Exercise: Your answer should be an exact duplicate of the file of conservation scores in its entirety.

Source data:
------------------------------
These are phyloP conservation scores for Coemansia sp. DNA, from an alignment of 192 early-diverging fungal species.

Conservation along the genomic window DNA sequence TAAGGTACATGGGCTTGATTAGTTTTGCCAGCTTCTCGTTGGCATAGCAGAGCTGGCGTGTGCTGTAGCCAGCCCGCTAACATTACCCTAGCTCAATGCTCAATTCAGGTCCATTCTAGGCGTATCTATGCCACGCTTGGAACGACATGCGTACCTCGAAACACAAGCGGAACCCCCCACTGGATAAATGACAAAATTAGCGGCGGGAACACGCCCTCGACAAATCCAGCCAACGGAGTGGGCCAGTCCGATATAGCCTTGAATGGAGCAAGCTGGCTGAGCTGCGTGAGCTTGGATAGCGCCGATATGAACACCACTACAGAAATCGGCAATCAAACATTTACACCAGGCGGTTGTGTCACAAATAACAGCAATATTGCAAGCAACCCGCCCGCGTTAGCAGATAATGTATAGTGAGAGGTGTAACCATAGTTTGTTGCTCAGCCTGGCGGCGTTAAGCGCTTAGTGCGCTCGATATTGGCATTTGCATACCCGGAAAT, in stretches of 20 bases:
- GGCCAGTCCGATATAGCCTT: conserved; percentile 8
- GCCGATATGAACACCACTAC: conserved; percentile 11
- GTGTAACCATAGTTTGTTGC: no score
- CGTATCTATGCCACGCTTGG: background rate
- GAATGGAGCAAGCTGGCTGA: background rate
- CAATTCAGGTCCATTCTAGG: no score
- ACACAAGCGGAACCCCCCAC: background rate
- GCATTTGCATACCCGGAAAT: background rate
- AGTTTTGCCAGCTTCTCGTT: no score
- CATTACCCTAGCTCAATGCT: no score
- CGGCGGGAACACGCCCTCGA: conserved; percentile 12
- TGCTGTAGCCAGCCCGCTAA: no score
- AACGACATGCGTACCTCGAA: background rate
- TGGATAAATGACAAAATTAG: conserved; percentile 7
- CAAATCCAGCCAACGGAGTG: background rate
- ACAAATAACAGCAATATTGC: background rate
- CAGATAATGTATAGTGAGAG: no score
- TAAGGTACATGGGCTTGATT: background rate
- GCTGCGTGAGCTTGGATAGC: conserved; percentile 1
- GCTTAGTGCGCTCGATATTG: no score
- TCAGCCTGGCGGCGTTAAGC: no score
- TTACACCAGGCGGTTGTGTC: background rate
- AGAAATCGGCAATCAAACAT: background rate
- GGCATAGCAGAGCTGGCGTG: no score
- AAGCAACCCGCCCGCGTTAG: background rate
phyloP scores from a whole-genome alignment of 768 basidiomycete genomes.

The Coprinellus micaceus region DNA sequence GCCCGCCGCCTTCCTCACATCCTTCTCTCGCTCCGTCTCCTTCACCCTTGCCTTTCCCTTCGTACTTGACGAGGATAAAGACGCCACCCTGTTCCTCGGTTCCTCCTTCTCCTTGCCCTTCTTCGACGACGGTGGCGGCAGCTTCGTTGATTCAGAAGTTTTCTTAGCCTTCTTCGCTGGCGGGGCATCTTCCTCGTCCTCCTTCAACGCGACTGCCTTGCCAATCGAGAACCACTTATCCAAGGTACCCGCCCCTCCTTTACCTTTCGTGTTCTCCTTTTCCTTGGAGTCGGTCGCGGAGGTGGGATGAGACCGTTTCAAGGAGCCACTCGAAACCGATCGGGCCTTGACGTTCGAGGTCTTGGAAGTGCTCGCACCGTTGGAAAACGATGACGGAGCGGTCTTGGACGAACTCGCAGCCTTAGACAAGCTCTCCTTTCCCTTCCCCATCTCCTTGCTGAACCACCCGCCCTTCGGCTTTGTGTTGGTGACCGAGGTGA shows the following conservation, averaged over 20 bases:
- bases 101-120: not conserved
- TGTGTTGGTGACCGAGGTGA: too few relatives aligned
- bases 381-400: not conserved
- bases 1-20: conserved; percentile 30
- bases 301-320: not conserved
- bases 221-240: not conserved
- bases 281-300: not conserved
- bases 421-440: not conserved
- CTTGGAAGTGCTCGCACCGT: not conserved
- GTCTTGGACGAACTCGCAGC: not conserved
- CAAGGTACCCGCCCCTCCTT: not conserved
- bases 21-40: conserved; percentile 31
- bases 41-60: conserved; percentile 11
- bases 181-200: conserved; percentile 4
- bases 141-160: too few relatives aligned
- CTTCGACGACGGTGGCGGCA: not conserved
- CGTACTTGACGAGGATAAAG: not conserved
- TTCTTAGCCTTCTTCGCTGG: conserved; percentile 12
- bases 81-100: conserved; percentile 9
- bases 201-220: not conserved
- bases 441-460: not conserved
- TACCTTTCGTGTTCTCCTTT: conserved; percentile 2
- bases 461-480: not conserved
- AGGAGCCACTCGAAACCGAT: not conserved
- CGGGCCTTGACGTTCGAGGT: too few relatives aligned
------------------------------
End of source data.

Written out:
These are phyloP conservation scores for Coemansia sp. DNA, from an alignment of 192 early-diverging fungal species.

Conservation along the genomic window DNA sequence TAAGGTACATGGGCTTGATTAGTTTTGCCAGCTTCTCGTTGGCATAGCAGAGCTGGCGTGTGCTGTAGCCAGCCCGCTAACATTACCCTAGCTCAATGCTCAATTCAGGTCCATTCTAGGCGTATCTATGCCACGCTTGGAACGACATGCGTACCTCGAAACACAAGCGGAACCCCCCACTGGATAAATGACAAAATTAGCGGCGGGAACACGCCCTCGACAAATCCAGCCAACGGAGTGGGCCAGTCCGATATAGCCTTGAATGGAGCAAGCTGGCTGAGCTGCGTGAGCTTGGATAGCGCCGATATGAACACCACTACAGAAATCGGCAATCAAACATTTACACCAGGCGGTTGTGTCACAAATAACAGCAATATTGCAAGCAACCCGCCCGCGTTAGCAGATAATGTATAGTGAGAGGTGTAACCATAGTTTGTTGCTCAGCCTGGCGGCGTTAAGCGCTTAGTGCGCTCGATATTGGCATTTGCATACCCGGAAAT, in stretches of 20 bases:
- GGCCAGTCCGATATAGCCTT: conserved; percentile 8
- GCCGATATGAACACCACTAC: conserved; percentile 11
- GTGTAACCATAGTTTGTTGC: no score
- CGTATCTATGCCACGCTTGG: background rate
- GAATGGAGCAAGCTGGCTGA: background rate
- CAATTCAGGTCCATTCTAGG: no score
- ACACAAGCGGAACCCCCCAC: background rate
- GCATTTGCATACCCGGAAAT: background rate
- AGTTTTGCCAGCTTCTCGTT: no score
- CATTACCCTAGCTCAATGCT: no score
- CGGCGGGAACACGCCCTCGA: conserved; percentile 12
- TGCTGTAGCCAGCCCGCTAA: no score
- AACGACATGCGTACCTCGAA: background rate
- TGGATAAATGACAAAATTAG: conserved; percentile 7
- CAAATCCAGCCAACGGAGTG: background rate
- ACAAATAACAGCAATATTGC: background rate
- CAGATAATGTATAGTGAGAG: no score
- TAAGGTACATGGGCTTGATT: background rate
- GCTGCGTGAGCTTGGATAGC: conserved; percentile 1
- GCTTAGTGCGCTCGATATTG: no score
- TCAGCCTGGCGGCGTTAAGC: no score
- TTACACCAGGCGGTTGTGTC: background rate
- AGAAATCGGCAATCAAACAT: background rate
- GGCATAGCAGAGCTGGCGTG: no score
- AAGCAACCCGCCCGCGTTAG: background rate
phyloP scores from a whole-genome alignment of 768 basidiomycete genomes.

The Coprinellus micaceus region DNA sequence GCCCGCCGCCTTCCTCACATCCTTCTCTCGCTCCGTCTCCTTCACCCTTGCCTTTCCCTTCGTACTTGACGAGGATAAAGACGCCACCCTGTTCCTCGGTTCCTCCTTCTCCTTGCCCTTCTTCGACGACGGTGGCGGCAGCTTCGTTGATTCAGAAGTTTTCTTAGCCTTCTTCGCTGGCGGGGCATCTTCCTCGTCCTCCTTCAACGCGACTGCCTTGCCAATCGAGAACCACTTATCCAAGGTACCCGCCCCTCCTTTACCTTTCGTGTTCTCCTTTTCCTTGGAGTCGGTCGCGGAGGTGGGATGAGACCGTTTCAAGGAGCCACTCGAAACCGATCGGGCCTTGACGTTCGAGGTCTTGGAAGTGCTCGCACCGTTGGAAAACGATGACGGAGCGGTCTTGGACGAACTCGCAGCCTTAGACAAGCTCTCCTTTCCCTTCCCCATCTCCTTGCTGAACCACCCGCCCTTCGGCTTTGTGTTGGTGACCGAGGTGA shows the following conservation, averaged over 20 bases:
- bases 101-120: not conserved
- TGTGTTGGTGACCGAGGTGA: too few relatives aligned
- bases 381-400: not conserved
- bases 1-20: conserved; percentile 30
- bases 301-320: not conserved
- bases 221-240: not conserved
- bases 281-300: not conserved
- bases 421-440: not conserved
- CTTGGAAGTGCTCGCACCGT: not conserved
- GTCTTGGACGAACTCGCAGC: not conserved
- CAAGGTACCCGCCCCTCCTT: not conserved
- bases 21-40: conserved; percentile 31
- bases 41-60: conserved; percentile 11
- bases 181-200: conserved; percentile 4
- bases 141-160: too few relatives aligned
- CTTCGACGACGGTGGCGGCA: not conserved
- CGTACTTGACGAGGATAAAG: not conserved
- TTCTTAGCCTTCTTCGCTGG: conserved; percentile 12
- bases 81-100: conserved; percentile 9
- bases 201-220: not conserved
- bases 441-460: not conserved
- TACCTTTCGTGTTCTCCTTT: conserved; percentile 2
- bases 461-480: not conserved
- AGGAGCCACTCGAAACCGAT: not conserved
- CGGGCCTTGACGTTCGAGGT: too few relatives aligned